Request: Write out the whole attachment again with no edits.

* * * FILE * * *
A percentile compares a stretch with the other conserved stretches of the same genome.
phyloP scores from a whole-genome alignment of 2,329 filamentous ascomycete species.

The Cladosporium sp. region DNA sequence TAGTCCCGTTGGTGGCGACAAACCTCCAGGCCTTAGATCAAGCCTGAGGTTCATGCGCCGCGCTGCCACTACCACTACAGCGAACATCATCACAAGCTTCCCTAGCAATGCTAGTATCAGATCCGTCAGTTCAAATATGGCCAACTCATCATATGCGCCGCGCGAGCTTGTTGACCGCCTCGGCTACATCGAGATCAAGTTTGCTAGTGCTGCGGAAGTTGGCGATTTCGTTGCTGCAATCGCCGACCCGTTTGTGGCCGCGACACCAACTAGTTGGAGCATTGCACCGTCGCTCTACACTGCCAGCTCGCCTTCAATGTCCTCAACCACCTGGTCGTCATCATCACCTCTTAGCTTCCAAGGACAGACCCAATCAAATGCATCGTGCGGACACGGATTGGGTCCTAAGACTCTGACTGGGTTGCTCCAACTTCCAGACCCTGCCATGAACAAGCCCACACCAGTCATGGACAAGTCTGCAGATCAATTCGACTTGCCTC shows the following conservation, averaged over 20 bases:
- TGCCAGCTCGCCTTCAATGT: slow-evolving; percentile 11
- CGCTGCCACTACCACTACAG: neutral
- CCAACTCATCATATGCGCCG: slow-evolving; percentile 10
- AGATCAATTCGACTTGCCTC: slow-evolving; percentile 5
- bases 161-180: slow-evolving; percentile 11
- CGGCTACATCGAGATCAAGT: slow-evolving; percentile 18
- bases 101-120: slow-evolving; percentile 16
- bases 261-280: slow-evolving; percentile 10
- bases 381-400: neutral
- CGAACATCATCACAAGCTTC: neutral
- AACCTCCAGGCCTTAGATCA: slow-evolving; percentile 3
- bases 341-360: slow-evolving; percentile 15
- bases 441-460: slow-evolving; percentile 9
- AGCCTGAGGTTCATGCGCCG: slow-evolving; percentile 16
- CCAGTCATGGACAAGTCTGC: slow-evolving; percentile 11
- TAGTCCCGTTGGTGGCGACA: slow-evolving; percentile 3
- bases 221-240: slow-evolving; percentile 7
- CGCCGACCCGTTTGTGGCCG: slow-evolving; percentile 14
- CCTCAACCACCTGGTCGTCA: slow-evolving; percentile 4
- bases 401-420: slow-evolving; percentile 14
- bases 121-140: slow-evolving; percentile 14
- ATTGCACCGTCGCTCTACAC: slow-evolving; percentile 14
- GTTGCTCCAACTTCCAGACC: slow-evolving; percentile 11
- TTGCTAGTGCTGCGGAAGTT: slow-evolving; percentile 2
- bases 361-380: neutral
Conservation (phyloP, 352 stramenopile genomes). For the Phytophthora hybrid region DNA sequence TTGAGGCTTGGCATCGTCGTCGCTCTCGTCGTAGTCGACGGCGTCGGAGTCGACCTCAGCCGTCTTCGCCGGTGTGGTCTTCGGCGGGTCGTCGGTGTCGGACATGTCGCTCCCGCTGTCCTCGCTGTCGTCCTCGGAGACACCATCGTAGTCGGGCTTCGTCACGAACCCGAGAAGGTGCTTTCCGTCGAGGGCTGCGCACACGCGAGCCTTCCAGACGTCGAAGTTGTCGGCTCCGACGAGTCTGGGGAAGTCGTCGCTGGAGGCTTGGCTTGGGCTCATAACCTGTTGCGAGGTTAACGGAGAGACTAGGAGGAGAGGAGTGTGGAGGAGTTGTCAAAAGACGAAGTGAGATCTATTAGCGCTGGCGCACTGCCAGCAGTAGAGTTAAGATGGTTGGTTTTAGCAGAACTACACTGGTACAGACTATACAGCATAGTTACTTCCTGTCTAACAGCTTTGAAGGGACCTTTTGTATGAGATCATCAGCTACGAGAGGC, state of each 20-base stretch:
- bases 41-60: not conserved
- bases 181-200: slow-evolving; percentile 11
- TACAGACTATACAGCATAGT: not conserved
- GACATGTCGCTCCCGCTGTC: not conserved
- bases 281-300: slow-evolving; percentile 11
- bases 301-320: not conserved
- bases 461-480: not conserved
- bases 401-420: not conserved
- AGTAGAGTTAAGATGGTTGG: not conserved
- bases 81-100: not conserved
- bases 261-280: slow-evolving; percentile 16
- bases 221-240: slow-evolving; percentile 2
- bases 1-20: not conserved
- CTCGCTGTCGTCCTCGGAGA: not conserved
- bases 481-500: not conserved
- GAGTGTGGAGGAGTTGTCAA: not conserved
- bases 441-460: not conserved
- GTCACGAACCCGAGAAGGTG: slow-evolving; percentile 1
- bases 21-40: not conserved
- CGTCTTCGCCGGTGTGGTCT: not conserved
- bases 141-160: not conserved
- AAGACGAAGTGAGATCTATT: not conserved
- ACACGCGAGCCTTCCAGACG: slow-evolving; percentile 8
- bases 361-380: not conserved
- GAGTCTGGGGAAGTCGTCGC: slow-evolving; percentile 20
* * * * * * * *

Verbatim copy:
A percentile compares a stretch with the other conserved stretches of the same genome.
phyloP scores from a whole-genome alignment of 2,329 filamentous ascomycete species.

The Cladosporium sp. region DNA sequence TAGTCCCGTTGGTGGCGACAAACCTCCAGGCCTTAGATCAAGCCTGAGGTTCATGCGCCGCGCTGCCACTACCACTACAGCGAACATCATCACAAGCTTCCCTAGCAATGCTAGTATCAGATCCGTCAGTTCAAATATGGCCAACTCATCATATGCGCCGCGCGAGCTTGTTGACCGCCTCGGCTACATCGAGATCAAGTTTGCTAGTGCTGCGGAAGTTGGCGATTTCGTTGCTGCAATCGCCGACCCGTTTGTGGCCGCGACACCAACTAGTTGGAGCATTGCACCGTCGCTCTACACTGCCAGCTCGCCTTCAATGTCCTCAACCACCTGGTCGTCATCATCACCTCTTAGCTTCCAAGGACAGACCCAATCAAATGCATCGTGCGGACACGGATTGGGTCCTAAGACTCTGACTGGGTTGCTCCAACTTCCAGACCCTGCCATGAACAAGCCCACACCAGTCATGGACAAGTCTGCAGATCAATTCGACTTGCCTC shows the following conservation, averaged over 20 bases:
- TGCCAGCTCGCCTTCAATGT: slow-evolving; percentile 11
- CGCTGCCACTACCACTACAG: neutral
- CCAACTCATCATATGCGCCG: slow-evolving; percentile 10
- AGATCAATTCGACTTGCCTC: slow-evolving; percentile 5
- bases 161-180: slow-evolving; percentile 11
- CGGCTACATCGAGATCAAGT: slow-evolving; percentile 18
- bases 101-120: slow-evolving; percentile 16
- bases 261-280: slow-evolving; percentile 10
- bases 381-400: neutral
- CGAACATCATCACAAGCTTC: neutral
- AACCTCCAGGCCTTAGATCA: slow-evolving; percentile 3
- bases 341-360: slow-evolving; percentile 15
- bases 441-460: slow-evolving; percentile 9
- AGCCTGAGGTTCATGCGCCG: slow-evolving; percentile 16
- CCAGTCATGGACAAGTCTGC: slow-evolving; percentile 11
- TAGTCCCGTTGGTGGCGACA: slow-evolving; percentile 3
- bases 221-240: slow-evolving; percentile 7
- CGCCGACCCGTTTGTGGCCG: slow-evolving; percentile 14
- CCTCAACCACCTGGTCGTCA: slow-evolving; percentile 4
- bases 401-420: slow-evolving; percentile 14
- bases 121-140: slow-evolving; percentile 14
- ATTGCACCGTCGCTCTACAC: slow-evolving; percentile 14
- GTTGCTCCAACTTCCAGACC: slow-evolving; percentile 11
- TTGCTAGTGCTGCGGAAGTT: slow-evolving; percentile 2
- bases 361-380: neutral
Conservation (phyloP, 352 stramenopile genomes). For the Phytophthora hybrid region DNA sequence TTGAGGCTTGGCATCGTCGTCGCTCTCGTCGTAGTCGACGGCGTCGGAGTCGACCTCAGCCGTCTTCGCCGGTGTGGTCTTCGGCGGGTCGTCGGTGTCGGACATGTCGCTCCCGCTGTCCTCGCTGTCGTCCTCGGAGACACCATCGTAGTCGGGCTTCGTCACGAACCCGAGAAGGTGCTTTCCGTCGAGGGCTGCGCACACGCGAGCCTTCCAGACGTCGAAGTTGTCGGCTCCGACGAGTCTGGGGAAGTCGTCGCTGGAGGCTTGGCTTGGGCTCATAACCTGTTGCGAGGTTAACGGAGAGACTAGGAGGAGAGGAGTGTGGAGGAGTTGTCAAAAGACGAAGTGAGATCTATTAGCGCTGGCGCACTGCCAGCAGTAGAGTTAAGATGGTTGGTTTTAGCAGAACTACACTGGTACAGACTATACAGCATAGTTACTTCCTGTCTAACAGCTTTGAAGGGACCTTTTGTATGAGATCATCAGCTACGAGAGGC, state of each 20-base stretch:
- bases 41-60: not conserved
- bases 181-200: slow-evolving; percentile 11
- TACAGACTATACAGCATAGT: not conserved
- GACATGTCGCTCCCGCTGTC: not conserved
- bases 281-300: slow-evolving; percentile 11
- bases 301-320: not conserved
- bases 461-480: not conserved
- bases 401-420: not conserved
- AGTAGAGTTAAGATGGTTGG: not conserved
- bases 81-100: not conserved
- bases 261-280: slow-evolving; percentile 16
- bases 221-240: slow-evolving; percentile 2
- bases 1-20: not conserved
- CTCGCTGTCGTCCTCGGAGA: not conserved
- bases 481-500: not conserved
- GAGTGTGGAGGAGTTGTCAA: not conserved
- bases 441-460: not conserved
- GTCACGAACCCGAGAAGGTG: slow-evolving; percentile 1
- bases 21-40: not conserved
- CGTCTTCGCCGGTGTGGTCT: not conserved
- bases 141-160: not conserved
- AAGACGAAGTGAGATCTATT: not conserved
- ACACGCGAGCCTTCCAGACG: slow-evolving; percentile 8
- bases 361-380: not conserved
- GAGTCTGGGGAAGTCGTCGC: slow-evolving; percentile 20